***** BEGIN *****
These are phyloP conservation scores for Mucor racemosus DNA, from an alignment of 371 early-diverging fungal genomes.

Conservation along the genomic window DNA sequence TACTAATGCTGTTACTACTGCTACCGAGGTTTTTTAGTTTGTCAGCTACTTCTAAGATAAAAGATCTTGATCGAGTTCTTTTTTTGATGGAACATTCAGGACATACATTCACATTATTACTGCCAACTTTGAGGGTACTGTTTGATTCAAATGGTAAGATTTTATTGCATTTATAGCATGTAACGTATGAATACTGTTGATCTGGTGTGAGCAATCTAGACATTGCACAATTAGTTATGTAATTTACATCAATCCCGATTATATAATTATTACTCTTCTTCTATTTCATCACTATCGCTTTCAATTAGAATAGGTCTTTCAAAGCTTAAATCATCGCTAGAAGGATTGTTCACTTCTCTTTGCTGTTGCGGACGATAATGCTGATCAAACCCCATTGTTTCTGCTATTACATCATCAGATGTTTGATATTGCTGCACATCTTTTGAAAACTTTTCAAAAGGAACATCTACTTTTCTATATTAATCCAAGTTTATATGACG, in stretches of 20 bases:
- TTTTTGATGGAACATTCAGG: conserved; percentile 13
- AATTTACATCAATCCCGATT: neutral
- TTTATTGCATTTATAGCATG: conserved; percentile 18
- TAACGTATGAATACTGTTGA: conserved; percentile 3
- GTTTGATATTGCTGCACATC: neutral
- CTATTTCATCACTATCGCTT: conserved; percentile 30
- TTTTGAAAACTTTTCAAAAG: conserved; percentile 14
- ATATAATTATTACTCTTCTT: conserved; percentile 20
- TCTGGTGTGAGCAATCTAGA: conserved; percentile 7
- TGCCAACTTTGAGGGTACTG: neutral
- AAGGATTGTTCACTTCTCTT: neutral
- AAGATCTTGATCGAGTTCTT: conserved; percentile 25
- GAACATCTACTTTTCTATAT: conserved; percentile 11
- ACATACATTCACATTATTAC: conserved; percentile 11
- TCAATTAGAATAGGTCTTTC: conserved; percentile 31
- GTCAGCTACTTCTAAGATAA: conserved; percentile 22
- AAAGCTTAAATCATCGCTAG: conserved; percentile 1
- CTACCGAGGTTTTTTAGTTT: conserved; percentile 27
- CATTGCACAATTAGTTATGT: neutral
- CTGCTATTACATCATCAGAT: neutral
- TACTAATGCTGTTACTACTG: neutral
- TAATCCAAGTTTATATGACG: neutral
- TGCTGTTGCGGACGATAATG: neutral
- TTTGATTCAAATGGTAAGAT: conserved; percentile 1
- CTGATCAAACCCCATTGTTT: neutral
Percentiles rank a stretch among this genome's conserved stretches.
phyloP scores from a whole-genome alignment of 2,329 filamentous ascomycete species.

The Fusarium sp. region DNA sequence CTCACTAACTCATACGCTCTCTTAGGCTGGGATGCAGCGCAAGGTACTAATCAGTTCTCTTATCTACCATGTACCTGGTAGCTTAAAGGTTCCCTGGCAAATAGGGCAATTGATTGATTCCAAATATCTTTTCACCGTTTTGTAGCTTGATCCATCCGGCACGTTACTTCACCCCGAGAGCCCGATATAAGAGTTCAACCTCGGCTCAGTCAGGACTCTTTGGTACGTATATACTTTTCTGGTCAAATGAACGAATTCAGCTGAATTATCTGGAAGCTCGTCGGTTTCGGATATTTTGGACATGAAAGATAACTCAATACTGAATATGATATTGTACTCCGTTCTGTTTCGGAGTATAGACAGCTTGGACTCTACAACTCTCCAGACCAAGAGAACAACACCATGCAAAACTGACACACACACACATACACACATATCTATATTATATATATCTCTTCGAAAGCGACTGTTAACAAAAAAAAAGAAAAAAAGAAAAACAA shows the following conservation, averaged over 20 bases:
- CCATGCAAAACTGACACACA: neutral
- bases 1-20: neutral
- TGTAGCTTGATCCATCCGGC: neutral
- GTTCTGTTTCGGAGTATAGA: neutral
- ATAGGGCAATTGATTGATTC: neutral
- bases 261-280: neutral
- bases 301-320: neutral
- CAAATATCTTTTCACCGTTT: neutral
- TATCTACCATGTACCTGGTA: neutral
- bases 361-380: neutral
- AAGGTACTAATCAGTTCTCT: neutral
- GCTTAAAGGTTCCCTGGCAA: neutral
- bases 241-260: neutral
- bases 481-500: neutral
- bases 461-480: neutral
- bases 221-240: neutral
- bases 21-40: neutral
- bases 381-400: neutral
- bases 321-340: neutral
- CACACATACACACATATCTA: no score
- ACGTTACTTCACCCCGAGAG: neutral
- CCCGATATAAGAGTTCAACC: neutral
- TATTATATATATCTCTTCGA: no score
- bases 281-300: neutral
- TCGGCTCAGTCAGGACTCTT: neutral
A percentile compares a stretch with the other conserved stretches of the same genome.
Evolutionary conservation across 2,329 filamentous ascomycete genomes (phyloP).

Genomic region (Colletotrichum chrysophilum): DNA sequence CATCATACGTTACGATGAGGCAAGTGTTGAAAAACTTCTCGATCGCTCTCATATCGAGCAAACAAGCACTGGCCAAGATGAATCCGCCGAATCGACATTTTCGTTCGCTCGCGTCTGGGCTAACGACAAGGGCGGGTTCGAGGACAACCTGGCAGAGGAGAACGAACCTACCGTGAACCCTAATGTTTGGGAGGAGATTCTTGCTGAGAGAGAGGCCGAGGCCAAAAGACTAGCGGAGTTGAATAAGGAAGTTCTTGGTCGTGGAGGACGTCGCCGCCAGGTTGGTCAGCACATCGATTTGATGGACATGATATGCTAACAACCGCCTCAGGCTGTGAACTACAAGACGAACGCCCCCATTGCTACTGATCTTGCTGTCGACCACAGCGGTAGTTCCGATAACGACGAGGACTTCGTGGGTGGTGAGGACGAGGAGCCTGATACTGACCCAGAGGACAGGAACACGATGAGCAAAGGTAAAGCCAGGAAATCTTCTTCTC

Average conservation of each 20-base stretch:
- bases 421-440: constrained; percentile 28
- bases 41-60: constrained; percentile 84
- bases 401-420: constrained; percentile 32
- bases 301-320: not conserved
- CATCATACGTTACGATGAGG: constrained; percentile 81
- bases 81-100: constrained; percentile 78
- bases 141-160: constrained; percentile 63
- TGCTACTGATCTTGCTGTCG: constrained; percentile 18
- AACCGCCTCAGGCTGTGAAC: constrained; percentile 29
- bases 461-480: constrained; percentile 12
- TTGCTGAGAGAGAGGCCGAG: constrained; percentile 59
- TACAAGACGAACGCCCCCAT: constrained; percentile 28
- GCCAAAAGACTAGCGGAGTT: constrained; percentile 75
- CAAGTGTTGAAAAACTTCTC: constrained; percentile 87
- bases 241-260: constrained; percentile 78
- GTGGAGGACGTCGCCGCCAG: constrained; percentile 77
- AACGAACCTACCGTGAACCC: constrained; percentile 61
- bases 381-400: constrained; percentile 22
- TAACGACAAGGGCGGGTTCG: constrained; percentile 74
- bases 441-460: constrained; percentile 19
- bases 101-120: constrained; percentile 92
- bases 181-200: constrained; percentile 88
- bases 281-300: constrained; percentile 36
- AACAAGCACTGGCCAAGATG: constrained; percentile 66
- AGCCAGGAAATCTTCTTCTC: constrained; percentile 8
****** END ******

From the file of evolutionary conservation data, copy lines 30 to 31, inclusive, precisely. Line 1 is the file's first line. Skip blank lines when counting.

The Fusarium sp. region DNA sequence CTCACTAACTCATACGCTCTCTTAGGCTGGGATGCAGCGCAAGGTACTAATCAGTTCTCTTATCTACCATGTACCTGGTAGCTTAAAGGTTCCCTGGCAAATAGGGCAATTGATTGATTCCAAATATCTTTTCACCGTTTTGTAGCTTGATCCATCCGGCACGTTACTTCACCCCGAGAGCCCGATATAAGAGTTCAACCTCGGCTCAGTCAGGACTCTTTGGTACGTATATACTTTTCTGGTCAAATGAACGAATTCAGCTGAATTATCTGGAAGCTCGTCGGTTTCGGATATTTTGGACATGAAAGATAACTCAATACTGAATATGATATTGTACTCCGTTCTGTTTCGGAGTATAGACAGCTTGGACTCTACAACTCTCCAGACCAAGAGAACAACACCATGCAAAACTGACACACACACACATACACACATATCTATATTATATATATCTCTTCGAAAGCGACTGTTAACAAAAAAAAAGAAAAAAAGAAAAACAA shows the following conservation, averaged over 20 bases:
- CCATGCAAAACTGACACACA: neutral